Muscarine is a toxin found primarily in small brown or white mushrooms in the genera Clitocybe and Inocybe. It is also found in other mushrooms, including the Fly Agaric, Amanita muscaria, but at much lower concentrations. Muscarine was initially isolated in the 1860’s by the German chemists Oswald Schmiedeberg and Richard Koppe, who were trying to research the psychoactive properties of the Fly Agaric. They isolated a compound – which they named muscarine after the Fly Agaric’s species name – that decreased heart rate in frogs and could even cause cardiac arrest when high concentrations were used.
Schmiedeberg and Koppe carried out a detailed analysis of the pharmacology of muscarine. They found that it slows heart rate, contracts smooth muscles (found in the stomach and intestines), makes breathing difficult, constricts the pupils, and increases production of mucus, saliva and tears. When they applied muscarine directly to the brain and spinal cord, they found it decreased muscle tone and dulled peripheral reflexes. Symptoms of poisoning by muscarine-containing mushrooms are very similar to the effects described by Schmiedeberg and Koppe. The symptoms appear rather quickly: within half an hour to two hours. They include PSL syndrome (Perspiration, Salivation, and Lacrimation – i.e. overproduction of sweat, saliva, and tears, respectively), diarrhea, muscle spasms, pupil constriction, blurry vision, low blood pressure, and slow heart beat. In some cases, these symptoms can result in death, but this usually only occurs if there was a preexisting heart problem.
Muscarine causes these diverse symptoms by activating muscarinic acetylcholine receptors. Muscarinic receptors are located in the parasympathetic nervous system’s links to the heart, exocrine glands, and smooth muscles. The parasympathetic nervous system is activated when the body is at rest or while eating, which explains the decrease in heart beat, decreased blood pressure, salivation, tears, and smooth muscle activity (including pupil constriction). Muscarinic receptors can also be found in the sympathetic nervous system’s links to the sweat glands as well as in the central nervous system, thus accounting for the remaining symptoms. These receptors are usually activated by the neurotransmitter acetylcholine. Muscarine is an “agonist” for acetylcholine, which means it also binds to muscarinic receptors, thereby activating those neurons inappropriately.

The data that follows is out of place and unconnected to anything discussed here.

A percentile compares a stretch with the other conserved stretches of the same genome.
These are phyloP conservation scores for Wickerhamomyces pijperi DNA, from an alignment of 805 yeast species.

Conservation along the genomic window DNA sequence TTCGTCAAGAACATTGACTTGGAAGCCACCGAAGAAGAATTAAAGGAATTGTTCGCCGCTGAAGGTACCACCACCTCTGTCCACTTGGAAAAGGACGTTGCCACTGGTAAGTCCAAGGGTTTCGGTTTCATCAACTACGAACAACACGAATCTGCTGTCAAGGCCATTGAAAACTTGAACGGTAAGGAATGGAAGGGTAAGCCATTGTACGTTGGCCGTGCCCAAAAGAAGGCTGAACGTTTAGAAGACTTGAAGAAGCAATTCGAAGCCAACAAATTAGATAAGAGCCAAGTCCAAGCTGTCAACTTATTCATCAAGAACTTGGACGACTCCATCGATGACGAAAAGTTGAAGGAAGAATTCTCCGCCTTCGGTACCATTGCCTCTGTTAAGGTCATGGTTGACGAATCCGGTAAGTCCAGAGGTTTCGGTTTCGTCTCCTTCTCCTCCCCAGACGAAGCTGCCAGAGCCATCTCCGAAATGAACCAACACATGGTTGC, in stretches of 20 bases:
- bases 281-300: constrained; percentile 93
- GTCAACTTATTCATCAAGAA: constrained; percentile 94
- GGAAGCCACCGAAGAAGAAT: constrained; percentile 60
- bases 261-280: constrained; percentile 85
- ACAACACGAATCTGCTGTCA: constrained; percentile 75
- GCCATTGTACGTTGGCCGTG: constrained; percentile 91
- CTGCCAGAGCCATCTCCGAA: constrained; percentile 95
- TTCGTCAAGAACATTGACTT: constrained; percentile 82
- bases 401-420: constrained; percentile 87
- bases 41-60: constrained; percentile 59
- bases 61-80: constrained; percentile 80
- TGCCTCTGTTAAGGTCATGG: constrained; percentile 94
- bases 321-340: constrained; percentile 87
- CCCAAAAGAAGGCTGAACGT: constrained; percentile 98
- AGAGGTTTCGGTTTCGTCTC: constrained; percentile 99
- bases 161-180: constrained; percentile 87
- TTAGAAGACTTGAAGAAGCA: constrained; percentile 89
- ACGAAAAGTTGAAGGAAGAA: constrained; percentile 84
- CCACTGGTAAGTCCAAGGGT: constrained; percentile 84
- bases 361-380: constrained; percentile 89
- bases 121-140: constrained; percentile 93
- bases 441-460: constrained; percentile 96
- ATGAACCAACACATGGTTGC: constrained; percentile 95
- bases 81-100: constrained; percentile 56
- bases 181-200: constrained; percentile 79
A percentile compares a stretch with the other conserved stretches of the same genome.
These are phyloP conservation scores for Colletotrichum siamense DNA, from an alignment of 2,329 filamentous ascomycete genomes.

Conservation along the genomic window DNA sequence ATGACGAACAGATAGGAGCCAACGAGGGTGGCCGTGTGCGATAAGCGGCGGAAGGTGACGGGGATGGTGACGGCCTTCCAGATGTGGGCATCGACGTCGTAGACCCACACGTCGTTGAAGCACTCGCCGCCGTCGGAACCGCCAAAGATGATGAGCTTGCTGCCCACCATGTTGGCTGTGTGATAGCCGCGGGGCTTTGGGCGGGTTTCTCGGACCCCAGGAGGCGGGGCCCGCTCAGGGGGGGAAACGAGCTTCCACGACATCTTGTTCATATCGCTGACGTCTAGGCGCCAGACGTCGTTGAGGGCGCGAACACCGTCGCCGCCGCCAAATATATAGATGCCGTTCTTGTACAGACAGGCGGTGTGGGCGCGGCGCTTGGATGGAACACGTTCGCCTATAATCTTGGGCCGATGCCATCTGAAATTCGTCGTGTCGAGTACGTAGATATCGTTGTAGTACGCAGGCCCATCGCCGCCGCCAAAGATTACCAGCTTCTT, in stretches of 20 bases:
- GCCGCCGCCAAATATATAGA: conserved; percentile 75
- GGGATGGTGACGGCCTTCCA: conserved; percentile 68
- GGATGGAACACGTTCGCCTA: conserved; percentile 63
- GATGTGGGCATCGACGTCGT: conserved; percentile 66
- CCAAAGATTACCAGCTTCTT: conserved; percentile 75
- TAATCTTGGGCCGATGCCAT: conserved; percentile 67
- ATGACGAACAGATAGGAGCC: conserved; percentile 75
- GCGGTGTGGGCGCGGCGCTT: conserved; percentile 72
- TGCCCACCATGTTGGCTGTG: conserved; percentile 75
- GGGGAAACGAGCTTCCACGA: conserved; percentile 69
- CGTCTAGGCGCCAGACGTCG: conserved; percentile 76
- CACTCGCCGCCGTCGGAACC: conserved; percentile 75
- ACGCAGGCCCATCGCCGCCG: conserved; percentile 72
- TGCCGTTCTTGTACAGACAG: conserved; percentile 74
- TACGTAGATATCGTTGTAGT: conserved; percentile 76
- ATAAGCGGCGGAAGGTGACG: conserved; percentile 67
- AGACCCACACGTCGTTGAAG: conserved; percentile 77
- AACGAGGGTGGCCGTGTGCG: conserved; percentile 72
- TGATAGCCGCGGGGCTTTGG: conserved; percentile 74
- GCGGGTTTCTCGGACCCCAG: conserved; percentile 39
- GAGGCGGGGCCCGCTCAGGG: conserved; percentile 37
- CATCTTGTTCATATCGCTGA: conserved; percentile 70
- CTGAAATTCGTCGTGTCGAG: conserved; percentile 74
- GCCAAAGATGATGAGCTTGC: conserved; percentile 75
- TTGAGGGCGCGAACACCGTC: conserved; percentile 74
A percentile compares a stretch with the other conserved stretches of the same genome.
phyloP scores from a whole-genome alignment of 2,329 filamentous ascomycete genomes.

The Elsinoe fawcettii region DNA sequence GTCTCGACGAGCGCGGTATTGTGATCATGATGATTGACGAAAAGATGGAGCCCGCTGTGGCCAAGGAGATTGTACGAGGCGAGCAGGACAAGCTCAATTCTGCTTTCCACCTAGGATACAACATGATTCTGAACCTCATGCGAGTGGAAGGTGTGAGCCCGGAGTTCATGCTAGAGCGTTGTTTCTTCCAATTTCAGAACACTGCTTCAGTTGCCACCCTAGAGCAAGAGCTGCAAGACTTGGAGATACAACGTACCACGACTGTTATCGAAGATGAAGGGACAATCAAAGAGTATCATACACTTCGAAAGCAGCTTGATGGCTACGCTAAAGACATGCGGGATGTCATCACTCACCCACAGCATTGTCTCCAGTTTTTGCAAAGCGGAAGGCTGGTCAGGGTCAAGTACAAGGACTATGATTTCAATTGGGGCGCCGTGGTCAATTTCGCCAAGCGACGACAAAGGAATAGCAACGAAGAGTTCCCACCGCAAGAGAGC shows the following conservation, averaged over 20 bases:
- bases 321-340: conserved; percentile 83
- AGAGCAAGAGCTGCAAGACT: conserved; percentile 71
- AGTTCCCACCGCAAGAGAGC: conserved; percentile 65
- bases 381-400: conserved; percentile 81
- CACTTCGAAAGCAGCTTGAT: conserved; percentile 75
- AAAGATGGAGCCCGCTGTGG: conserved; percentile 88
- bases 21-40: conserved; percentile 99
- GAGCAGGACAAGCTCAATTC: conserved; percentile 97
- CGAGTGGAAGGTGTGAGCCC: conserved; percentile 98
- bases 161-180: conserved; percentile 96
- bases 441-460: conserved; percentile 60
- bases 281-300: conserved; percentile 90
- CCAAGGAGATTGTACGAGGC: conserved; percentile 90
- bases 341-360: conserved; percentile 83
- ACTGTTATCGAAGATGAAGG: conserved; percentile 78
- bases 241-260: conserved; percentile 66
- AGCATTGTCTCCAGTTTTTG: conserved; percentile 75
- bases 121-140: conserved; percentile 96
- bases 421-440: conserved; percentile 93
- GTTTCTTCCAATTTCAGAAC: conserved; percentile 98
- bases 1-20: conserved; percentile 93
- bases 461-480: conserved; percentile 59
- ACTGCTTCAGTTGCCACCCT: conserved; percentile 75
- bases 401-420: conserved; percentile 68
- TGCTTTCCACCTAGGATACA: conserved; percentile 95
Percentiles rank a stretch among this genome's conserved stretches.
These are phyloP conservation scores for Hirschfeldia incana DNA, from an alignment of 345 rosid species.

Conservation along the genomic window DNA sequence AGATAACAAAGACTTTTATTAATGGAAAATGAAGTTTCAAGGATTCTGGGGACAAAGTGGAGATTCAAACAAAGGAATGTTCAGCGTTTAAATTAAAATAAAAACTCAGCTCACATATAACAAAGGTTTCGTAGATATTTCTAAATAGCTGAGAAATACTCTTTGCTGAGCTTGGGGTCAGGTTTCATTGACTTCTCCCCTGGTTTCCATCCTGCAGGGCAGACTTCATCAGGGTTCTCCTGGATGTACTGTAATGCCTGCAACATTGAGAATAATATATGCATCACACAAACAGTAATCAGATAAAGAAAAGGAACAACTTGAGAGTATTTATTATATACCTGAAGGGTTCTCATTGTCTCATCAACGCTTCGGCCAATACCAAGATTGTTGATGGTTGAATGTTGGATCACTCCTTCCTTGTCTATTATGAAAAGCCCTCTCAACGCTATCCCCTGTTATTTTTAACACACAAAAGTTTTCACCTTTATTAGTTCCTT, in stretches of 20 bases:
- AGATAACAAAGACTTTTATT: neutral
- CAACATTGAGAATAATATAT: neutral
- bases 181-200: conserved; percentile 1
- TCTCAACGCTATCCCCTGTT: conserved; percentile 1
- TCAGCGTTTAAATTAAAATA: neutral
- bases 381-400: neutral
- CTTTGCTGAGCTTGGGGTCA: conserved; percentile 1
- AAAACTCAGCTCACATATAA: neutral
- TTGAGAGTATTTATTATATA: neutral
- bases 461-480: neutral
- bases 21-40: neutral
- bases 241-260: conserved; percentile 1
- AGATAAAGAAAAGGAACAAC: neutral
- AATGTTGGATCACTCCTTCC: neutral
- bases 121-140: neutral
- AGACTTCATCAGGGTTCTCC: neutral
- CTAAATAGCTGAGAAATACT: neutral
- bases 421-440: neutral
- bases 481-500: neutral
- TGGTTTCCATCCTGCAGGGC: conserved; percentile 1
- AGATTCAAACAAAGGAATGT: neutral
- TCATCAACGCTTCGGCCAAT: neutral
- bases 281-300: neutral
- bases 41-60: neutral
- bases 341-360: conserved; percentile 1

As a result of this mechanism of action, treatment of muscarine poisoning is a simple matter of turning off the parasympathetic nervous system. This is commonly done using atropine, which is a “competitive antagonist” for muscarinic acetylcholine receptors. In other words, atropine binds tightly to muscarinic receptors but does not activate them. This prevents other excitatory compounds (like acetylcholine or muscarine) from binding to the muscarinic receptors. Consequently, the neurons are not activated and the parasympathetic nervous system is turned off. Atropine is a common drug that is used to treat a variety of conditions, particularly those that are heart-related.
Muscarine is a small molecule with only 32 atoms. Its IUPAC (International Union of Pure and Applied Chemistry) name is: [(2S,4R,5S)-4-hydroxy-5-methyloxolan-2-yl]methyl-trimethylazanium. If you were a chemist, you could draw the structure of muscarine based on that name alone. I’m betting that most of you are not chemists, so you can look up the structure or read the following description. Muscarine is based on a five-atom ring consisting of four carbons and one oxygen. The last carbon in the ring is bound to a methyl group (CH3) and a hydrogen atom, the third is bound to a hydroxyl group (OH) and a hydrogen atom, the second is bound to two hydrogen atoms, and the first one is bound to a hydrogen atom and another carbon atom. This carbon atom is bound to a hydrogen atom and a positively-charged nitrogen atom (azanium, in the IUPAC name). Finally, the nitrogen atom is bound to three methyl groups.
Muscarine has been a useful compound for neurobiologists. It was the first parasympathomimetic drug (a drug which mimics the action of the parasympathetic nervous system) discovered, and as such has had a profound impact on our understanding of the parasympathetic nervous system in general and of muscarinic acetylcholine receptors in particular. In addition to its use in the study of neurobiology, muscarine and similar drugs are used when doctors need to increase muscle tone in the stomach, intestines, and/or iris. These drugs can also be used to slow a patient’s heart beat.